Artwork is anything that an artist produces (or in some cases creates for the purpose of producing). It may be a painting, sculpture, drawing, photograph or print. A piece of digital artwork may be created using a variety of techniques, although many artists tend to combine several mediums within their works. Artwork can also be associated with an artistic movement, a style of art with a particular aim or philosophy that artists pursued for a period of time.
One problem with many definitions of art is that they have to rely on traditional metaphysics and epistemology, which have been shown to be prime examples of language gone on conceptually confused holiday (Tilghman 1984). This raises the possibility that any definition of art will be susceptible to criticisms similar to those levelled at traditional philosophy.
Another problem is that it is not clear whether any of the concepts used in definitions of art are capable of adequately describing what it is for something to be an artwork. This is a consequence of the fact that, as with all human activities, art reflects economic and social substrates in its design. It is also because of the need to take into account all these factors that there is always a degree of indeterminacy associated with the production and evaluation of art, as well as the concept itself (see the article on Artworld system).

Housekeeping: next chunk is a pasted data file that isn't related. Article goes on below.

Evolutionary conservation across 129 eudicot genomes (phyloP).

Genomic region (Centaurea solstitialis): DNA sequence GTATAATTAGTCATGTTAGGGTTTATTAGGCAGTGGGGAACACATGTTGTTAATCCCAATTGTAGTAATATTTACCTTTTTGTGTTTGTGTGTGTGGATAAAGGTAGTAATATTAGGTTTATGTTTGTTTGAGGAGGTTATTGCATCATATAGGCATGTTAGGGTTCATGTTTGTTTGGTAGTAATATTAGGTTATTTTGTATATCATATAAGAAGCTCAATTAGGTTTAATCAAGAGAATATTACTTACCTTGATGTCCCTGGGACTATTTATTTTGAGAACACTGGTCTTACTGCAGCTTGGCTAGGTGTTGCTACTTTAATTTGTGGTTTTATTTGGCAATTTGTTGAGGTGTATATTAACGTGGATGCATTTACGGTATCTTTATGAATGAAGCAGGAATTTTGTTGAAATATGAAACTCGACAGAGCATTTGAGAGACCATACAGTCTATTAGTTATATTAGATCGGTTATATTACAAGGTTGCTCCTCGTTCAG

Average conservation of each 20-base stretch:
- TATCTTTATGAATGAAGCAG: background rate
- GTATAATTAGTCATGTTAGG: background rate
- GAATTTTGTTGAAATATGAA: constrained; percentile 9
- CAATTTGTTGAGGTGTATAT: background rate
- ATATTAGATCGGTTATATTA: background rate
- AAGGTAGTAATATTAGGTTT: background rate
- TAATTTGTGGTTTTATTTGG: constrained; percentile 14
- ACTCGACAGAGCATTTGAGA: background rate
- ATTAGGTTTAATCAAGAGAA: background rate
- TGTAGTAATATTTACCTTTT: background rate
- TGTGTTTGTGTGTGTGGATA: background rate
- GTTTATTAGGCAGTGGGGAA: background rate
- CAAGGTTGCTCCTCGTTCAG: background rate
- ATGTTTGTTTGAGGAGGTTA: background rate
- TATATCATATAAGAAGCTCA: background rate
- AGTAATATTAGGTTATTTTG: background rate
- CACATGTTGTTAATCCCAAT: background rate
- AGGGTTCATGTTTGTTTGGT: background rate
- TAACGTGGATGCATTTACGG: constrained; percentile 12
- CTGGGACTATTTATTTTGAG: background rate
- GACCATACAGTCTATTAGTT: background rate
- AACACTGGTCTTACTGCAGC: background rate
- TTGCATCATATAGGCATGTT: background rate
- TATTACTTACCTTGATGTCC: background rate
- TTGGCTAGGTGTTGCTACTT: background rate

Various attempts have been made at constructing a coherent theory of what it is for an object to be an artwork. The simplest approach is a cluster account that defines an artwork as any object which belongs to some instantiation of an artform (Gaut 1999). The idea is that there are certain properties which all artforms must possess, and that a work is an example of a particular artform if it possesses most although not necessarily all of those properties (see the entry on Artworld system for more information on this kind of theory).
A variant of the cluster view argues that something is an artwork if it resembles in the right way a number of paradigm artworks, which possess most although not all of the features that define art. This is sometimes referred to as the family-resemblance view of art. It avoids a commitment to constitutive claims about the nature of art, and it makes it plausible that ephemeral forms such as performance art can be included in the category of artworks (see the article on Performance art).
A cluster theorist has pointed out that it is possible for things to fail to count as tokens of a given social kind even though there is collective agreement that they belong to that kind. This reflects the fact that some social kinds, such as cocktail parties and battles, can be misunderstood even by those who think they are in a certain context (see the entry on the concept of social kind). It has been argued that the same sort of problem exists for art.